Etymology
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dialect (n.)

1570s, "language, speech, mode of speech," especially "form of speech of a region or group, idiom of a locality or class" as distinguished from the general accepted literary language, also "one of a number of related modes of speech regarded as descended from a common origin," from French dialecte, from Latin dialectus "local language, way of speaking, conversation," from Greek dialektos "talk, conversation, speech;" also "the language of a country, dialect," from dialegesthai "converse with each other, discuss, argue," from dia "across, between" (see dia-) + legein "speak" from PIE root *leg- (1) "to collect, gather," with derivatives meaning "to speak (to 'pick out words')").

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dialectal (adj.)

"of or relating to dialect, of the nature of a dialect," 1819, from dialect + -al (1). Related: Dialectally.

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-lect 
word-forming element abstracted 20c. from dialect and in words meaning a regional or social variety of a language.
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dialectic (adj.)

1640s, "relating to the art of reasoning about probabilities," from Latin dialecticus, from Greek dialektikos "of conversation, discourse," from dialektos "discourse, conversation" (see dialect). From 1813 as "of or pertaining to a dialect or dialects." 

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idiolect (n.)
one's personal way of using a language, 1948, from idio- "one's own, personal" + second element abstracted from dialect. Idioglottic (1888) has a sense "using words invented in one's mind" (from Greek glotta/glossa "tongue").
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dialectic (n.)

1580s, earlier dialatik (late 14c.), "critical examination of the truth of an opinion, formal reason and logic applied to rhetoric and refutation," from Old French dialectique (12c.) and directly from Latin dialectica, from Greek dialektike (techne) "(art of) philosophical discussion or discourse," fem. of dialektikos "of conversation, discourse," from dialektos "discourse, conversation" (see dialect).

Originally synonymous with logic; in modern philosophy refined by Kant ("the theory of false argumentation leading to contradictions and fallacies), then by Hegel, who made it mean "process of resolving or merging contradictions in character to attain higher truths." Used generally in 20c. Marxism for "evolution by means of contradictions." Related: Dialectics.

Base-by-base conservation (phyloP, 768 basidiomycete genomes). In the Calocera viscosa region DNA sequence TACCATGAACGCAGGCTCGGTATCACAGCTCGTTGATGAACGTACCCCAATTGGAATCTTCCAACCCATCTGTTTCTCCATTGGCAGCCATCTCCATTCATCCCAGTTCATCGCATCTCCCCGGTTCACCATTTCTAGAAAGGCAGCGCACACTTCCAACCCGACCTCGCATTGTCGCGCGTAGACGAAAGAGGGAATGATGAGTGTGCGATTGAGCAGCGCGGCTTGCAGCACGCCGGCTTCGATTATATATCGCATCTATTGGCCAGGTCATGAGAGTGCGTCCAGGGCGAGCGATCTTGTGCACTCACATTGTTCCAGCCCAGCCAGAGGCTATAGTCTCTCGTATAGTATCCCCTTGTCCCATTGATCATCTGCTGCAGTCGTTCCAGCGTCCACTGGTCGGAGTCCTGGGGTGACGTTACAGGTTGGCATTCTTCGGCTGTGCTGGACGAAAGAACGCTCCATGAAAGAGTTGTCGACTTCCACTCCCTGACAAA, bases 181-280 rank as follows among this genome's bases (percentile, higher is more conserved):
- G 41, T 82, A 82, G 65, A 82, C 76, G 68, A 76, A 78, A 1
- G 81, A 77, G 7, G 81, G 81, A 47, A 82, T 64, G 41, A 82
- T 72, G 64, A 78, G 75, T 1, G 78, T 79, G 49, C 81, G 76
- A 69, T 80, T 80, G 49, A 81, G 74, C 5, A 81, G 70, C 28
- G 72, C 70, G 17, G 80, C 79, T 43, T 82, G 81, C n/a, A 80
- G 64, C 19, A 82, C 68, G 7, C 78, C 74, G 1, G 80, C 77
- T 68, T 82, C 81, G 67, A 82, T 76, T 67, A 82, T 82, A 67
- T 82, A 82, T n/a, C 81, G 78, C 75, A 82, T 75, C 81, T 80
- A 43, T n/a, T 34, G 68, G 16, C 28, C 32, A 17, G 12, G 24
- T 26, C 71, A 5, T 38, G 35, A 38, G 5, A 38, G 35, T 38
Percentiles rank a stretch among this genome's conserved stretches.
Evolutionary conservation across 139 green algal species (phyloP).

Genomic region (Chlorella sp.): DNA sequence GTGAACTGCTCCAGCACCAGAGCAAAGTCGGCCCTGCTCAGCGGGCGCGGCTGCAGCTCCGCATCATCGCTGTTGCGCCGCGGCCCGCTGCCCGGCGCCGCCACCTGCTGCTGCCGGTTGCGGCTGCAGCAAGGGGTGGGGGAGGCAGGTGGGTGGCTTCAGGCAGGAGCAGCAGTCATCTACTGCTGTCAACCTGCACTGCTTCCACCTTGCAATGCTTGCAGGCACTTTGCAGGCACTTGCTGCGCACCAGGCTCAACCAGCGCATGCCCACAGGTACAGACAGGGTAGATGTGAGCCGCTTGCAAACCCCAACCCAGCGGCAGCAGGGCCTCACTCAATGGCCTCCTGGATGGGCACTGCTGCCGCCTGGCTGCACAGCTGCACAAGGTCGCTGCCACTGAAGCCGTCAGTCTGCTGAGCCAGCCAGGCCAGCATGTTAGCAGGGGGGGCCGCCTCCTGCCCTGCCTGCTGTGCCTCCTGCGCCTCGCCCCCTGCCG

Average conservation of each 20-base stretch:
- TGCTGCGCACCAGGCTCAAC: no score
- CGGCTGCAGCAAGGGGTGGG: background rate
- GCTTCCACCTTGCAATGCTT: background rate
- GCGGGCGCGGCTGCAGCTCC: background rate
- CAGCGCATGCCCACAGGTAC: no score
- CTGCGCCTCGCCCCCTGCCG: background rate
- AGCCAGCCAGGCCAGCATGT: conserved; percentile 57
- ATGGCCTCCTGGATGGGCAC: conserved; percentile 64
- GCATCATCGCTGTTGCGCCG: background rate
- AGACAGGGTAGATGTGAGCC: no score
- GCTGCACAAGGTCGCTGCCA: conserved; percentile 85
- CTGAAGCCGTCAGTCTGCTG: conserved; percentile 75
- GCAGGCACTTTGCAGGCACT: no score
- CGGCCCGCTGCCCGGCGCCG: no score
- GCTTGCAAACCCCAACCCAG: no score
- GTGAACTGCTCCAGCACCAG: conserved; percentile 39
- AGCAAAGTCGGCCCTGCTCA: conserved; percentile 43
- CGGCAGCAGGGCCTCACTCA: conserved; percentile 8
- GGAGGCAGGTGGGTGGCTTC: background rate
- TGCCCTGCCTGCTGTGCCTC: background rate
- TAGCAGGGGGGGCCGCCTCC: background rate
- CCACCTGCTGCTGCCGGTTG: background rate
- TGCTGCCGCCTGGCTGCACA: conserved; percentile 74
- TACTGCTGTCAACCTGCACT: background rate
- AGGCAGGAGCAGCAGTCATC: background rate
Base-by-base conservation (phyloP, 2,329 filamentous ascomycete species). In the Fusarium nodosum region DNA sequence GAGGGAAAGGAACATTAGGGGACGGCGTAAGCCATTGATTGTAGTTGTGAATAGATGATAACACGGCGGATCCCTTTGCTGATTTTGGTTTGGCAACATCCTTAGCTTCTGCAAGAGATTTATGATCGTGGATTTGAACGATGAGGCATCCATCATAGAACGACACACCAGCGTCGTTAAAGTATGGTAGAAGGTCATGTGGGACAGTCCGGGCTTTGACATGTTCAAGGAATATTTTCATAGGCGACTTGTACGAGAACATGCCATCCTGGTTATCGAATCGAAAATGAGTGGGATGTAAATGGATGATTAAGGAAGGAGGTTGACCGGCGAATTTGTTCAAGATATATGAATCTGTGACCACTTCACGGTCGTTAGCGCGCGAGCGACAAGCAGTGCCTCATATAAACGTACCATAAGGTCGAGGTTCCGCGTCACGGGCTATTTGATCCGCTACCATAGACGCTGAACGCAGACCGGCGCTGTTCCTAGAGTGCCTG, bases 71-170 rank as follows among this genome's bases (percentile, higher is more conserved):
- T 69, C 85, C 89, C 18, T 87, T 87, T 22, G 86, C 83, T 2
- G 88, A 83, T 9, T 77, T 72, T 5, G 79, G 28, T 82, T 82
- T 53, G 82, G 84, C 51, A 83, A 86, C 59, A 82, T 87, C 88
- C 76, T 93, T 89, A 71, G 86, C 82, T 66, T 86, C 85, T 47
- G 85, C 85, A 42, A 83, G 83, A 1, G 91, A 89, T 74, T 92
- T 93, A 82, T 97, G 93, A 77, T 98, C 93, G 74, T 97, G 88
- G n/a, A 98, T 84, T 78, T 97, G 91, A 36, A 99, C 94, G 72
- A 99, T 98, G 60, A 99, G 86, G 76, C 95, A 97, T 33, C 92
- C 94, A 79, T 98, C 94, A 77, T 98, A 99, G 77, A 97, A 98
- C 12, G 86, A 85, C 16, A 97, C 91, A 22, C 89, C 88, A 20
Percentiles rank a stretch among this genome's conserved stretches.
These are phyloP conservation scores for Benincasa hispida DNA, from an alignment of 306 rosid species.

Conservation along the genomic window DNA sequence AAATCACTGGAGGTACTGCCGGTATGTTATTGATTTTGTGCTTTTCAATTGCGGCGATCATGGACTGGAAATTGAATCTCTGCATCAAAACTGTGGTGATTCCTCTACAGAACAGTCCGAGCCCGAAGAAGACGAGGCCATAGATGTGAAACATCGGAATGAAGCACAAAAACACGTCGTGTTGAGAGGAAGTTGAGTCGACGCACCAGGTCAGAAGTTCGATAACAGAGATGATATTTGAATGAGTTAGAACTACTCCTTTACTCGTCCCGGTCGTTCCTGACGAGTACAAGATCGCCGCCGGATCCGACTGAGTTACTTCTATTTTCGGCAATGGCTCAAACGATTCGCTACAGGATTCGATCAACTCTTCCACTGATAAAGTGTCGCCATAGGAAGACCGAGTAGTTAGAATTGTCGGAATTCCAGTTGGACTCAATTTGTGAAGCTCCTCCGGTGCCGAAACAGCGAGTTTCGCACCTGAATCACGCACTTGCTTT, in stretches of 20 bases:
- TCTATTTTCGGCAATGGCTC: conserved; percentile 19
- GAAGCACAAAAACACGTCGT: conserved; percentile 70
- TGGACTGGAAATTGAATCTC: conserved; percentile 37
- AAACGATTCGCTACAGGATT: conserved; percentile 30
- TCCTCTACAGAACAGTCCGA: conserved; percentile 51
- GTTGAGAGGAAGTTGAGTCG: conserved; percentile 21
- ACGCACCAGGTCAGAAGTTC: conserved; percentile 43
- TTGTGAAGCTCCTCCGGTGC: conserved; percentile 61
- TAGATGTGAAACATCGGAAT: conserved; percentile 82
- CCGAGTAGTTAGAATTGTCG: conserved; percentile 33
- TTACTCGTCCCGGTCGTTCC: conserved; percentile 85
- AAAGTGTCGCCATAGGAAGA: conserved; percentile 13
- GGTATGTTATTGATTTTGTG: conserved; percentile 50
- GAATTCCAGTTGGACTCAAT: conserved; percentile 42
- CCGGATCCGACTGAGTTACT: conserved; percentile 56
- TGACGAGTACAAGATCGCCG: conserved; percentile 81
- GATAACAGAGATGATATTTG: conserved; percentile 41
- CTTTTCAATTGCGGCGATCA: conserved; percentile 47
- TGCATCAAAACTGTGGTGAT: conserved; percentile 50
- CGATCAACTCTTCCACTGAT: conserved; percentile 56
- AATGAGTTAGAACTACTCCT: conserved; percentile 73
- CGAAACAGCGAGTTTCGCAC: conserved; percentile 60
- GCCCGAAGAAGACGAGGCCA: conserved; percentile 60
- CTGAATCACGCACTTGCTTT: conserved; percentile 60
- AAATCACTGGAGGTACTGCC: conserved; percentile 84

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*leg- (1)

Proto-Indo-European root meaning "to collect, gather," with derivatives meaning "to speak" on the notion of "to gather words, to pick out words."

It forms all or part of: alexia; analects; analogous; analogue; analogy; anthology; apologetic; apologue; apology; catalogue; coil; colleague; collect; college; collegial; Decalogue; delegate; dialect; dialogue; diligence; doxology; dyslexia; eclectic; eclogue; elect; election; epilogue; hapax legomenon; homologous; horology; ideologue; idiolect; intelligence; lectern; lectio difficilior; lection; lector; lecture; leech (n.2) "physician;" legacy; legal; legate; legend; legible; legion; legislator; legitimate; lesson; lexicon; ligneous; ligni-; logarithm; logic; logistic; logo-; logogriph; logopoeia; Logos; -logue; -logy; loyal; monologue; neglect; neologism; philology; privilege; prolegomenon; prologue; relegate; sacrilege; select; syllogism; tautology; trilogy.

It is the hypothetical source of/evidence for its existence is provided by: Greek legein "to say, tell, speak, declare; to count," originally, in Homer, "to pick out, select, collect, enumerate;" lexis "speech, diction;" logos "word, speech, thought, account;" Latin legere "to gather, choose, pluck; read," lignum "wood, firewood," literally "that which is gathered," legare "to depute, commission, charge," lex "law" (perhaps "collection of rules"); Albanian mb-ledh "to collect, harvest;" Gothic lisan "to collect, harvest," Lithuanian lesti "to pick, eat picking;" Hittite less-zi "to pick, gather."

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dialectical (adj.)

1540s, " of or pertaining to logical disputation, relating to the art of reasoning;" see dialectic + -al (1). From 1750 as "of or pertaining to a dialect." From 1788 as "of the nature of philosophical dialectic" (in reference to Kant, later to Hegel and Marx). Related: Dialectally. Dialectical materialism (by 1927) translates Marx's phrase.

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Amoy 
old name for the coastal island of southeastern China now known by the more precise transliteration Xiamen; from local dialect xia "summer" + men "gate." From 1851 as the name of a dialect of Chinese.
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swivet (n.)
"a fluster," 1867, U.S. dialect, of unknown origin.
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